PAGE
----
In the journal Rinnovamento became an important organ for liberal political and religious opinion. Like the Krausgesellschaft founded in Munich in , Reformkatholizismus carried out a program of anti-Roman and antischolastic sentiment. It attacked political ultramontanism and insisted on freedom in scientific religious work and on the abolition of the Index.
It did not totally overlap Modernism but remained principally on the level of practical Church discipline. The Bavarian priest, K. Gebert, however, in proposed a Kantian and immanentist approach not unlike that reproved by Pascendi. Engert, also a priest, demanded the abandonment of the notion of biblical inerrancy and the complete revision of the concept of inspiration. Yet it was not until after the condemnations of Pascendi that Engert and Josef Schnitzer of the University of Munich, who was a supporter of Loisy, emerged as the leaders of a small Modernist extreme.
In Germany, Modernism was more localized than in France and Italy and brought forth less extreme theological positions than in any of the other major countries involved. Action by Church Authorities. Leo XIII , whose liberal policy was accompanied by serious reserves over the new thought but who hesitated to take strong action, was succeeded Aug. His encyclical Il fermo proposito June 11, encouraged Catholic Action but insisted that it must be subordinate to ecclesiastical officials.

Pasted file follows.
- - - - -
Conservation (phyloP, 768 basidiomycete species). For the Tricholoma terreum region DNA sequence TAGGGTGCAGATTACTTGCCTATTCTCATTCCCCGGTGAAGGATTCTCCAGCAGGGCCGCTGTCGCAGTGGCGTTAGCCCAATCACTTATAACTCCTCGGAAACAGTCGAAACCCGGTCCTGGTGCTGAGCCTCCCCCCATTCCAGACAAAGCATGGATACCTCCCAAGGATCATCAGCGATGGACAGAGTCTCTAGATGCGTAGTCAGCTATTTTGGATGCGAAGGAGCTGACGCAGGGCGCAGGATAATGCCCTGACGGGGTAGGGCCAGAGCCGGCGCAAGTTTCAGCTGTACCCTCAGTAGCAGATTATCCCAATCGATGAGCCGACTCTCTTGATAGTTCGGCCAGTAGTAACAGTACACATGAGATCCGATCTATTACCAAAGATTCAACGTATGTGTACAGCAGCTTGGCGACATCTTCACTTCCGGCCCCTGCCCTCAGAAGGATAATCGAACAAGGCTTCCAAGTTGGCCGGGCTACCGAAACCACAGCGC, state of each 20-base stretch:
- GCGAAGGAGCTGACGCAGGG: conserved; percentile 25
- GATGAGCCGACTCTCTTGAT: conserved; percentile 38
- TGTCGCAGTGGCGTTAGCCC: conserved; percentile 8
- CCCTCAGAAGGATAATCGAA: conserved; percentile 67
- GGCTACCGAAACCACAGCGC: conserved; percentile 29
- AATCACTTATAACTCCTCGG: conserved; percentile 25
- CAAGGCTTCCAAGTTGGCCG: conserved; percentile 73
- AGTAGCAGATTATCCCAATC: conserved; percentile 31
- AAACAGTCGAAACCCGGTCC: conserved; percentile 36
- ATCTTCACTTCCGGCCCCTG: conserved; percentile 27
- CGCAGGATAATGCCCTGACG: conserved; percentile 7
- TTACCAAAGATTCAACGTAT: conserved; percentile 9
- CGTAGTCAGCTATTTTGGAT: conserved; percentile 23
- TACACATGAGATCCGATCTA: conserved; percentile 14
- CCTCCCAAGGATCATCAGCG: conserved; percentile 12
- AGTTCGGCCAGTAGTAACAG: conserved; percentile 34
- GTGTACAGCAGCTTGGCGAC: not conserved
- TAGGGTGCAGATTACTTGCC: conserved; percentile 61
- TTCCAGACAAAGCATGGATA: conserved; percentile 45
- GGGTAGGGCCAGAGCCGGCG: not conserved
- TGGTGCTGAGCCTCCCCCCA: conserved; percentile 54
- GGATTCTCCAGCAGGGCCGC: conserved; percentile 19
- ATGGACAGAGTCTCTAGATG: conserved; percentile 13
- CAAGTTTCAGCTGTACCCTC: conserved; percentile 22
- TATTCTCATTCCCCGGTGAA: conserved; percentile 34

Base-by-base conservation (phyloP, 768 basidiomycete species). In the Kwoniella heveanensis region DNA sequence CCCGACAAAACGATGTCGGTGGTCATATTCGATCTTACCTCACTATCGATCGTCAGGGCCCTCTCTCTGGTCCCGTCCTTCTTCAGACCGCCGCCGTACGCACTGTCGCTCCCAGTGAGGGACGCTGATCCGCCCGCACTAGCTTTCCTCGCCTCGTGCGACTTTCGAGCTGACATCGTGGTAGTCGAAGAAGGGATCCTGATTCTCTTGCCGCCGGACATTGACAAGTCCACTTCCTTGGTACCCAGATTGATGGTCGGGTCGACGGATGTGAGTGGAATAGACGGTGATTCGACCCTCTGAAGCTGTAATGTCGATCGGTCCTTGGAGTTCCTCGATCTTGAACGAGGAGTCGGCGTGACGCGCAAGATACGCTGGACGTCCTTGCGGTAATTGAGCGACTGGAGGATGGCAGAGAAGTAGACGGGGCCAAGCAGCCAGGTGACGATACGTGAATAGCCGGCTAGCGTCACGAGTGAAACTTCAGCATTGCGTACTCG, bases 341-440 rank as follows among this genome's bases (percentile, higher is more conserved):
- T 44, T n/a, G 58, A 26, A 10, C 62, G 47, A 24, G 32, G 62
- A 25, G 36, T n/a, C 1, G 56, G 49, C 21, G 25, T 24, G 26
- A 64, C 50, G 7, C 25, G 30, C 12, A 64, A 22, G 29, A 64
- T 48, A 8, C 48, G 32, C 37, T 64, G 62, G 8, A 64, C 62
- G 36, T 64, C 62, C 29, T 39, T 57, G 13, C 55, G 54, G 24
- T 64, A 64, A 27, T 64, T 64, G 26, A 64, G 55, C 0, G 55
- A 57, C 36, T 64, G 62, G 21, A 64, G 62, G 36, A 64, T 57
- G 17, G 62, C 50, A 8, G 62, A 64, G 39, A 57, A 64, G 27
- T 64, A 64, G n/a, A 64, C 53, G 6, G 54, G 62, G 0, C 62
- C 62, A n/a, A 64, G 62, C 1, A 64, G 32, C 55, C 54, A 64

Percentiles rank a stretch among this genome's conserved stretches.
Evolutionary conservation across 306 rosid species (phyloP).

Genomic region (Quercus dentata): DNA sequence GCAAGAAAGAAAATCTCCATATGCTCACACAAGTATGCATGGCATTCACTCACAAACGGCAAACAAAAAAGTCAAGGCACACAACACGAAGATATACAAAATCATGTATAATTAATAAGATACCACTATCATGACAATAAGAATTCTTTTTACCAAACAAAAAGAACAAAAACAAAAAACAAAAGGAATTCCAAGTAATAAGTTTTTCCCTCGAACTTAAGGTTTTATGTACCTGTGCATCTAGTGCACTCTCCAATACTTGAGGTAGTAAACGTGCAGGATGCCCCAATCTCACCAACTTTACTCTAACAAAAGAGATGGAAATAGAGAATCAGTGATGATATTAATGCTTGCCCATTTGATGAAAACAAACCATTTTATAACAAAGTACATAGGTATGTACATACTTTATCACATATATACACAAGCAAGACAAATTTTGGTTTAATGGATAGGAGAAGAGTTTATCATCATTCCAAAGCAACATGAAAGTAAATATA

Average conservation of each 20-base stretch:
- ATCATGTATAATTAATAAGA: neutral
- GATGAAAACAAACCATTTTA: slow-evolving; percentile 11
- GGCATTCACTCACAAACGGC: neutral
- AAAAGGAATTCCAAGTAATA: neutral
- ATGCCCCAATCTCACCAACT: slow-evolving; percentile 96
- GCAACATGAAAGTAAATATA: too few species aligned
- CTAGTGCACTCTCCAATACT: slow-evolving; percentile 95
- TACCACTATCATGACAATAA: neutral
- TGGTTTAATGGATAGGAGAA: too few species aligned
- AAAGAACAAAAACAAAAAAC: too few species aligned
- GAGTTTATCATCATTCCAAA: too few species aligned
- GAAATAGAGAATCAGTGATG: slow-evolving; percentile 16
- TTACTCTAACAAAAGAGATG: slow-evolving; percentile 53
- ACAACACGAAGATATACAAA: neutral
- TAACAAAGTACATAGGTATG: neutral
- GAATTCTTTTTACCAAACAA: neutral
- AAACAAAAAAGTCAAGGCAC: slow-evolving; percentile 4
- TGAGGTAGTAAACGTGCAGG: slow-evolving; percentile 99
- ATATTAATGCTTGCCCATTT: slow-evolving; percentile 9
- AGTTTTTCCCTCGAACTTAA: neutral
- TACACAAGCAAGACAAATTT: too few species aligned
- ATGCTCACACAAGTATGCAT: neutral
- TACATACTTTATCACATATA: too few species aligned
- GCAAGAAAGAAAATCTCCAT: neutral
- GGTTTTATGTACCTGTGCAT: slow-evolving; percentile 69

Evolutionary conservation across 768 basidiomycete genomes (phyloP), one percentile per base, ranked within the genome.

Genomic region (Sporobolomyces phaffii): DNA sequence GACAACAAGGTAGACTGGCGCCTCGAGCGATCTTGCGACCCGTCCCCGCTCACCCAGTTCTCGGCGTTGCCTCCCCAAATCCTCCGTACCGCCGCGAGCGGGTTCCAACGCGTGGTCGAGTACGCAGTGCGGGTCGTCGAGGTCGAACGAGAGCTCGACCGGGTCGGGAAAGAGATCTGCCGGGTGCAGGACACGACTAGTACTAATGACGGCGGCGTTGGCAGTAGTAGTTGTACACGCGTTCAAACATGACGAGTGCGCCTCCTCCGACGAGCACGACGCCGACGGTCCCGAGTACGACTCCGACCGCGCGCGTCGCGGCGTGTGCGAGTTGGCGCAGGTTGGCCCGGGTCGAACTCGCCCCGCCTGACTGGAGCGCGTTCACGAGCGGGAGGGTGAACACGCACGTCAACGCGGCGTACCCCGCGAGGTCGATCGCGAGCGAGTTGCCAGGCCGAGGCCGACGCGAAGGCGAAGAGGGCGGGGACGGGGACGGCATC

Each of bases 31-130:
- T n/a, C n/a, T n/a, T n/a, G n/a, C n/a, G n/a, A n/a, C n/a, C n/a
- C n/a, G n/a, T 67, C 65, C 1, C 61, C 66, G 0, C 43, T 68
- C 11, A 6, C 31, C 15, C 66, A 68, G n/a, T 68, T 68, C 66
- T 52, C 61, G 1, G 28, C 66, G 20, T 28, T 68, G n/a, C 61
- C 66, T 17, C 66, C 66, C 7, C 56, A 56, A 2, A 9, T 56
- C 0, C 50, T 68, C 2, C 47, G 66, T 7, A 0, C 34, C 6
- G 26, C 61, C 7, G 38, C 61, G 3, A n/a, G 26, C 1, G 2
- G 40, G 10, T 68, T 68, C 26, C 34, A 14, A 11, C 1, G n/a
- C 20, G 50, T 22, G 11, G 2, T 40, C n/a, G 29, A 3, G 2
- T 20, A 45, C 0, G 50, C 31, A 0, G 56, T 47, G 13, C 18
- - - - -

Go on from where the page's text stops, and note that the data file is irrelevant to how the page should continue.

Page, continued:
The encyclical Pieni l'animo July 28, warned of insubordination among the Italian clergy and declared priests who became members of the Lega democratica nazionale suspended. Murri was suspended April 15, On July 3, , the Holy Office's decree lamentabili condemned 65 propositions in the area of criticism and dogma. The encyclical pascendi Sept. It condemned theory on dogma and biblical criticism, which had an agnostic, immanentist-evolutionary, and anti-intellectualist basis.
Constructed from ideas found in the work of various Modernists, it reproved a system, to every detail of which not all the Modernists subscribed. Yet, as Gentile and Petre, the subsequent champion of Modernism, admitted, Pascendi seized the movement in its totality. At the same time, immanentism, Neo-Hegelianism, and agnosticism were the terminal point rather than the point of departure for many Modernist thinkers.
Pascendi in its picture of Modernism not only described the situation of some Modernists but also was an accurate prophecy of the final position of others. Pius X decreed in the motu proprio Praestantia scripturae Nov. Since the Biblical Commission had issued a series of generally conservative prudential norms with regard to scriptural interpretation. Some loosely organized opposition had developed among the group associated with Rinnovamento, but writers and supporters of the review were made subject to excommunication at the end of Tyrrell October and Schnitzer February were excommunicated for their opposition to the encyclical.